Saturday, June 3, 2006

How can we facilitate corporate innovation
for local pollution control?

To: The New York Times Subject: What "incentives"?, re: editorial "Look to the States for Cleaner Air"


One would easily agree with you that "industry usually needs powerful incentives to make things happen," but what incentives are displayed in Governor Pataki's mercury control plan? The Pataki model is apparently the traditional statist challenge to industry to innovate in the face of fair regulation or leave the game, a virtue of liberalism, but no display of innovative incentivization. I want to see The New York Times give more focus to new ideas for incentivization for near-term local pollution problems.

The need for new models of local incentivization is vastly important. Of course, Bush-league credits-trading is inappropriate for incentivization against mercury pollution, as you and others indicate. So, the challenge of incentivization for local pollution control remains.

You call Pataki's plan an instance of states' "willingness to challenge industry to challenge itself," but all I see is a state's populist willingness to impose controls without fostering the innovation that exemplifies government-industry partnership. One may applaud such controls while still wanting to see new models for fostering green profitability within industry.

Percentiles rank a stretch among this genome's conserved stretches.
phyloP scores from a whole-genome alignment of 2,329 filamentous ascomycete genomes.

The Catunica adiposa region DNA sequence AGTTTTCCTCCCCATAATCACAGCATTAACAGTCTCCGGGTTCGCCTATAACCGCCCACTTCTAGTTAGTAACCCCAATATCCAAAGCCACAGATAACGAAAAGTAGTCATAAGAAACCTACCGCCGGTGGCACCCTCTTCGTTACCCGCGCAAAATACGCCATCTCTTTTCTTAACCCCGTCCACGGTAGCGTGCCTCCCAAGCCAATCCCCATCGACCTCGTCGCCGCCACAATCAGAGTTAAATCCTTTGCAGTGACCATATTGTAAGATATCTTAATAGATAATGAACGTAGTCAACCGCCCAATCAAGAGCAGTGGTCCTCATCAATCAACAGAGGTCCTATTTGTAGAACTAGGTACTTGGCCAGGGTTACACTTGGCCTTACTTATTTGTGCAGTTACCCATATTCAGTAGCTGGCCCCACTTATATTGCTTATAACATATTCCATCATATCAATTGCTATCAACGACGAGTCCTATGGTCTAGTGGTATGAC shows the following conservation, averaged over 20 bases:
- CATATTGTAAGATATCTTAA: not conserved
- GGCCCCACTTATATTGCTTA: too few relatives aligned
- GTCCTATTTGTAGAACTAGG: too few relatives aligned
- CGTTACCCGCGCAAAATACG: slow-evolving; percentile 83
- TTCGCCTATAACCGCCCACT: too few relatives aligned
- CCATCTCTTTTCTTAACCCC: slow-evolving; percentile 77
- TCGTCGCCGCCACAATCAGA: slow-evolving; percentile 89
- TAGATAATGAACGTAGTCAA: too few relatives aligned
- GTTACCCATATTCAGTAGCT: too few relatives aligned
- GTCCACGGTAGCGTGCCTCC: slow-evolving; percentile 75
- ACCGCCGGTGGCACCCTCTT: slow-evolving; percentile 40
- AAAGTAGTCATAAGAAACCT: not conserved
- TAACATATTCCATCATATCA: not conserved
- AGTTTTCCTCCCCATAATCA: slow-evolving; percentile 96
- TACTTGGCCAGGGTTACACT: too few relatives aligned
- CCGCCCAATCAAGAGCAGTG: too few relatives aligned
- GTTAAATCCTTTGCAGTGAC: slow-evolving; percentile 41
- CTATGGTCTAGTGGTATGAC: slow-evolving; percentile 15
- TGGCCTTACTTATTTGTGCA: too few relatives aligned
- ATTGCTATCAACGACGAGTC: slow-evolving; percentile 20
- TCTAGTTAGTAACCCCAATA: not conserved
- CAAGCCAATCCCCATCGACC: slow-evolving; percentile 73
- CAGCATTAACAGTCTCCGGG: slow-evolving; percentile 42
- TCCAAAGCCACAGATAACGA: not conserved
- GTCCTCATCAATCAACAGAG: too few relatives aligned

The Bush approach, no doubt corporatist, does seek incentivization within a government-industry partnership (which also accords with Bush's "answer" to "Kyoto"), but still needs new ideas for near-term local problems such as mercury pollution. I want to see New York Times leadership here. This is a matter of Democratic futures in government!

Gary E. Davis

P.S. (not sent to the Times)

Now, I appreciate that there's a hidden dimension to incentivization here: It's not up to government to come up with industry's innovations. It's up to government to, in short, enable innovation and ensure fairness. Democratically institute a fair regulation, give industry the freedom to innovate, and expect industry to competitively meet the fair challenge. In particular, the democratic response to the coal-based energy industry's complaint that mercury scrubbers will raise the cost of energy for consumers more than the $1/consumer/month anticipated by Governor Pataki is that it's up to industry (in partnership with regional public utility boards) to figure out how to avoid unfair price increases via increasing internal efficiences, fostering more compeititive markets for technology, and educating the public about the good attached to modest cost increases (which public utilities foster through their partnership with media).

My concern, in the letter above, is that democratic government should not miss opportunities to foster corporate support for fair regulation by failing to show partnership with the challenges that industry faces in compliance with new fair regulation. This is especially important for Democratic prospects. Maybe Pataki's model does display such partnership, in the details not reported. But that would be details that the public needs to understand (e.g., for the sake of other states' publics wanting to support fair regulation within fairly free markets, as everyone should want).

Progressives must swim in the mechanics of pragmatic realism and expect government initiatives that foster the public good in fair markets.